“The current moral hazard draft is draconian in the extreme and insanely wide. Any group company (past, present or future) can be served with an order requiring contributions to fix a deficit without limit of time or amount and without any test of ill faith. They are called moral hazard clauses but there are no tests of morals at all,” says Moulton of Alchemy.
Effectively, the April amendments mean private equity houses would swap their limited liability for unlimited liability on any shortfall in a defined benefit final salary pension scheme. “Private equity houses have always had to consider defined benefit pension deficits. But while before they only had to carve out contributions from the company’s cash flows and, if the deal went badly, they could put the company up for sale or into liquidation, now, they will have to find the funds to settle the deficit. They can no longer buy and sell a business without dealing with the deficit as a proper liability,” says Banks of Lovells.
It is, above all, the potential liability of individual directors and their families that has caused the greatest uproar. “Anyone even remotely associated with the acquired company can be served directions to contribute to its final salary pension fund deficit. The legislation is so broad that it could hypothetically involve the directors’ childrens’ nanny’s husband. So if a company in a private equity firm’s portfolio cannot afford its pension scheme, then the regulator could force other companies in the private equity firm’s portfolio, as well as directors and family of the private equity firm, to be liable for the shortfall,” says Banks.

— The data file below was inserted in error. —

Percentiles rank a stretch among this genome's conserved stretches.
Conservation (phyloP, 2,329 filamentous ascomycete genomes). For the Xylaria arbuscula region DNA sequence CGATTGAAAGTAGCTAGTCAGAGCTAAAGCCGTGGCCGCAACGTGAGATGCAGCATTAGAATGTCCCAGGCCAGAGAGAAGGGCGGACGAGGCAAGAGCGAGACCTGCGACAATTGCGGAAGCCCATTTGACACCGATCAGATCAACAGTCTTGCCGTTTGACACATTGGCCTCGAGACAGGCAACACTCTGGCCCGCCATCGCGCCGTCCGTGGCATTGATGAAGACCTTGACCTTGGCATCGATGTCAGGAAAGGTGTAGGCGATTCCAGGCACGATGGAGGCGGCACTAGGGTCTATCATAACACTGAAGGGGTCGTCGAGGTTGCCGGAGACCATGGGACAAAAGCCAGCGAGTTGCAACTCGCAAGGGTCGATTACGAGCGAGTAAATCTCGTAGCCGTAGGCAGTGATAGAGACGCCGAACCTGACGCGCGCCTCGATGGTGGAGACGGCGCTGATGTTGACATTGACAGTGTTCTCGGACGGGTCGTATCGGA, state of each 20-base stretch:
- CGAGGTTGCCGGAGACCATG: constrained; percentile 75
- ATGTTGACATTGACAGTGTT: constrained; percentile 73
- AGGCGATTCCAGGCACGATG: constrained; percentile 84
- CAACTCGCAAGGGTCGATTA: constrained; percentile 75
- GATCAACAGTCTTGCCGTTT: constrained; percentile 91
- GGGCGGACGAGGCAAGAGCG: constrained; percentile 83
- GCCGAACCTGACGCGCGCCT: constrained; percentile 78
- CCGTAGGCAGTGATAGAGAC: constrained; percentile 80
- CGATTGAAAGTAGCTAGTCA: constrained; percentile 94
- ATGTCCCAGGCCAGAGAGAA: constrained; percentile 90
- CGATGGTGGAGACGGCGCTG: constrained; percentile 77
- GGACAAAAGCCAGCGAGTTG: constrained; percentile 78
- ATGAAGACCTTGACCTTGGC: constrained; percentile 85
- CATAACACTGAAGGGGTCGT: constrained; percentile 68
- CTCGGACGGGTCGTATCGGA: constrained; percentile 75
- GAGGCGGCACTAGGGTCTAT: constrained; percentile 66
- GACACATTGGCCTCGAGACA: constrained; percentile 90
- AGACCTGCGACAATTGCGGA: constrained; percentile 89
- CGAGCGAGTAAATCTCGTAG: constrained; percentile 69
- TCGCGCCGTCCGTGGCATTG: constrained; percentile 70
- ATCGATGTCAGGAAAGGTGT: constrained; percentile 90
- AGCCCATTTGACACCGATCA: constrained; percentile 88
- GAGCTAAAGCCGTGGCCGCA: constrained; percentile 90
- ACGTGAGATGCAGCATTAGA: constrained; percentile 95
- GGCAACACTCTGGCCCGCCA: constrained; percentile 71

In addition, the definition of “an act or deliberate failure to act” in relation to a debt to a scheme is far from clear. “The regulator could decide that you acted or failed to act to prevent a debt arising or being recovered even if that was not your intention, as a failure to act could include paying too large a dividend, or selling off assets and using the proceeds for other means than covering the pension deficit,” says Banks.
Law of unintended consequences
The immediate effects of the April amendments have been to stall buyouts of companies with defined benefit schemes. “Until this Bill is completed, we are not doing deals with significant defined benefit schemes,” says Moulton.
If the legislation went through under the current draft, both corporate and private equity acquisitions of firms with these schemes could be annihilated. “If there is a big defined benefit scheme somewhere in a group, the group members may have to live together for ever in a sort of corporate equivalent of a herpes dating club,” says Moulton.
Funds containing one portfolio company with a large deficit could be wiped out, which would make future fund raising extremely difficult. Foreign investors especially are likely to be put off investing in the UK. “This could make it very hard to raise senior debt to support the buyout and also to raise any future private equity funds,” says Tim Cox, partner at Linklaters and chairman of the Association of Pension Lawyers.